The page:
Etymology
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scarce (adj.)

c. 1300, "restricted in quantity," from Old North French scars "scanty, scarce" (Old French eschars, Modern French échars) from Vulgar Latin *scarsus, from *escarpsus, from *excarpere "pluck out," from classical Latin excerpere "pluck out" (see excerpt). As an adverb early 14c. from the adjective. Phrase to make oneself scarce "go away" first attested 1771, noted as a current "cant phrase." Related: Scarcely.

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Definitions of scarce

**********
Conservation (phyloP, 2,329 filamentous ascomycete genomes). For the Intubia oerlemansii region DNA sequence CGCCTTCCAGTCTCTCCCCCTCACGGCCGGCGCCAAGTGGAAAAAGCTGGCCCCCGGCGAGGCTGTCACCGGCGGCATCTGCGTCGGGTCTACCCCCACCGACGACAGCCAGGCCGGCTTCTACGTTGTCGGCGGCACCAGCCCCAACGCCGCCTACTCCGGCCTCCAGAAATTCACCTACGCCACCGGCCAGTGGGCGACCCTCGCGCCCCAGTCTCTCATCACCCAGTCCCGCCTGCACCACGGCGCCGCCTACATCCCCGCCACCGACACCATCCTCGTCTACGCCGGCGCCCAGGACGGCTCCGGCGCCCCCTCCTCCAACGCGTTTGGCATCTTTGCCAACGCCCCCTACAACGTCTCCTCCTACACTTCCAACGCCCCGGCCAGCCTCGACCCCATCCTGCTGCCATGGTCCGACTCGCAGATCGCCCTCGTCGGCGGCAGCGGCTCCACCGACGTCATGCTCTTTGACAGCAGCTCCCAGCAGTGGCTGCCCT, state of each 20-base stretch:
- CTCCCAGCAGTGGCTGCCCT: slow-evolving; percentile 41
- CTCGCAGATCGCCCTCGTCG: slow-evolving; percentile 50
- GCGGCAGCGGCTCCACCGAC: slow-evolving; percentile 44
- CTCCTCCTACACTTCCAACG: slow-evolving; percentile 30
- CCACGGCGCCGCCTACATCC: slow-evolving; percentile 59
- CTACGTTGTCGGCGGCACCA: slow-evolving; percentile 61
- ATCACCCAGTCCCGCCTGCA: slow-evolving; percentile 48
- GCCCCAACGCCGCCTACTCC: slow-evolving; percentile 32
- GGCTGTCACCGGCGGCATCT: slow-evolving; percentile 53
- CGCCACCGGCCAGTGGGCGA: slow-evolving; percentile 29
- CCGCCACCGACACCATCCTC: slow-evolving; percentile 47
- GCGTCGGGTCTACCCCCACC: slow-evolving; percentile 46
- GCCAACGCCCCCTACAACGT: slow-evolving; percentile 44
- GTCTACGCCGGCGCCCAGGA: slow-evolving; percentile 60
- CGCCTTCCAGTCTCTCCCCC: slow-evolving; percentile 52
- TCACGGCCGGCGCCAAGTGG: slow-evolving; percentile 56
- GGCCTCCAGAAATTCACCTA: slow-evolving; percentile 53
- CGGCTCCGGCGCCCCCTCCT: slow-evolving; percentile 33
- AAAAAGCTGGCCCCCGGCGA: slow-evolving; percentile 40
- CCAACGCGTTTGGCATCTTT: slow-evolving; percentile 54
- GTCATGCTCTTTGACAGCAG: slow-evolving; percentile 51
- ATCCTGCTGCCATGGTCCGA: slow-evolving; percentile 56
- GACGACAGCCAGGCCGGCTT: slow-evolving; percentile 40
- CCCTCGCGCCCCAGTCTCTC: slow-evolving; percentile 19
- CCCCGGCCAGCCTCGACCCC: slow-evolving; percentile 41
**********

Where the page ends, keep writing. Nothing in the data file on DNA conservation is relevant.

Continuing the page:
1
scarce (adv.)
only a very short time before; "would have scarce arrived before she would have found some excuse to leave"- W.B.Yeats;
Synonyms: barely / hardly / just / scarcely
scarce (adv.)
almost not;
he was scarce sixteen years old
Synonyms: hardly / scarcely / barely
2
scarce (adj.)
deficient in quantity or number compared with the demand;
fresh vegetables were scarce during the drought
From wordnet.princeton.edu